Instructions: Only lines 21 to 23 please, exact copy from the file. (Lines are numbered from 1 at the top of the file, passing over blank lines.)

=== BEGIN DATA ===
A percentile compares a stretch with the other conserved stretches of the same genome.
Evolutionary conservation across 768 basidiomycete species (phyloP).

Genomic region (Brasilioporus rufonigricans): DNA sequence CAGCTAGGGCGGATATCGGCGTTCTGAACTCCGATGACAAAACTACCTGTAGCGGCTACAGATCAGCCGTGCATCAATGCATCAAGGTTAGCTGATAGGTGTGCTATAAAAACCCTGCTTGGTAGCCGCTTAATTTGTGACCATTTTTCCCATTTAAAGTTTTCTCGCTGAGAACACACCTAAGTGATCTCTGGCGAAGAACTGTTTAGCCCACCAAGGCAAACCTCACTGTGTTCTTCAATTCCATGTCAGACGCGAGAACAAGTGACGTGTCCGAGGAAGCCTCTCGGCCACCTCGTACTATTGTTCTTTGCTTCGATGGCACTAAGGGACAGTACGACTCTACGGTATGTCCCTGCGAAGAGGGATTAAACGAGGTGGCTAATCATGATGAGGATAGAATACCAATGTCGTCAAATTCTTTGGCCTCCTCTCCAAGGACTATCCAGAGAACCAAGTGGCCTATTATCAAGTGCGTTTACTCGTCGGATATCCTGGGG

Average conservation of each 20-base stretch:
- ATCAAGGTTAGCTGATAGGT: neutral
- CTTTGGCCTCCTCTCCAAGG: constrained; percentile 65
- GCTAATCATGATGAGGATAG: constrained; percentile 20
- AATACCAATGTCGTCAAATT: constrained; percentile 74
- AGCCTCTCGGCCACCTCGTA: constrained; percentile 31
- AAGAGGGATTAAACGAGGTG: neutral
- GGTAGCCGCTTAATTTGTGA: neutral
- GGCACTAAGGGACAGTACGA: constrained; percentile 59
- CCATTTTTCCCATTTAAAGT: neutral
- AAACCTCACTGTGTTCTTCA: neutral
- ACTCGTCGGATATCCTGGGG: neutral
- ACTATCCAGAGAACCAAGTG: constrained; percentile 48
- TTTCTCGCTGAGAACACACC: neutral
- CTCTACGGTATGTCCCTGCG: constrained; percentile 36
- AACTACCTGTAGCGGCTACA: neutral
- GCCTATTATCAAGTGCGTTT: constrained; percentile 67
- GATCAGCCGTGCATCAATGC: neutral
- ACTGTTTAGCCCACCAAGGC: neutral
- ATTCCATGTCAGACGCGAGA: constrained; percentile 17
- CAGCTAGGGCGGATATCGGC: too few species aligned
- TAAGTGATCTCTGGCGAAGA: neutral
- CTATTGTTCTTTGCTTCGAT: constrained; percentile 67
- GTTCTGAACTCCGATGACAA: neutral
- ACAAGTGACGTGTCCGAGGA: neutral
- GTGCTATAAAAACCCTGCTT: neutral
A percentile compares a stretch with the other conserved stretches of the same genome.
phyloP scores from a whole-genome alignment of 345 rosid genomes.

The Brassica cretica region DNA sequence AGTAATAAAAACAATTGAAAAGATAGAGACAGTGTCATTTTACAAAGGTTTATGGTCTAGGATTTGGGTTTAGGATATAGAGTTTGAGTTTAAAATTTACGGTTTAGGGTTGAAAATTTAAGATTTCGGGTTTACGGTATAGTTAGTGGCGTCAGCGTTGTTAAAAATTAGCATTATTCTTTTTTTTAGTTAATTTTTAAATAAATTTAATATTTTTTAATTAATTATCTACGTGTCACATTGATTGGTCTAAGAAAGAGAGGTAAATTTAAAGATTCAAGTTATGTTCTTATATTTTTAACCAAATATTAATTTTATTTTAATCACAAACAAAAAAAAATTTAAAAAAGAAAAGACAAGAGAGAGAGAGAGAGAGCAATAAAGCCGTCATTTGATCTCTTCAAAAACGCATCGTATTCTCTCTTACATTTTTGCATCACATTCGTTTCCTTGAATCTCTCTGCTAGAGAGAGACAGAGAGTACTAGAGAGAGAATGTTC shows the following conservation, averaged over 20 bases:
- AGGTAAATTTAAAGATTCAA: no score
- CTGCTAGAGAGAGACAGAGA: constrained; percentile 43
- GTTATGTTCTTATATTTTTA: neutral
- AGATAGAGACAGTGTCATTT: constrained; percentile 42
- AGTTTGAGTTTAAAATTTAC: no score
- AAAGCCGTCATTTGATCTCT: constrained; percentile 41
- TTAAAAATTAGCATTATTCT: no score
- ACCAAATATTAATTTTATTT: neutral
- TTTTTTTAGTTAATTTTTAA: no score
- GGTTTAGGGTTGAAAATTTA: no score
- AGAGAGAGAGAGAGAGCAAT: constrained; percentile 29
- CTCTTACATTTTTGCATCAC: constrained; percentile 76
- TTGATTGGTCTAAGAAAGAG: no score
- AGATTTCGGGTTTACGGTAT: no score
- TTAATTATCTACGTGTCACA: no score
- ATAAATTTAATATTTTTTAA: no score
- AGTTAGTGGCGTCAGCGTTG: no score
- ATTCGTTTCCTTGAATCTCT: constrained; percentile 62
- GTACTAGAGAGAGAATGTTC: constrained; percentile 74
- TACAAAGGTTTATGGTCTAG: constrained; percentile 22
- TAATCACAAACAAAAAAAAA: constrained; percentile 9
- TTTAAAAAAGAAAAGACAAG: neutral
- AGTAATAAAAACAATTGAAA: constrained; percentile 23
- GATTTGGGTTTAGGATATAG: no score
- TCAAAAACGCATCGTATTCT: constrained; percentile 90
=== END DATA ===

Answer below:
- GATCAGCCGTGCATCAATGC: neutral
- ACTGTTTAGCCCACCAAGGC: neutral
- ATTCCATGTCAGACGCGAGA: constrained; percentile 17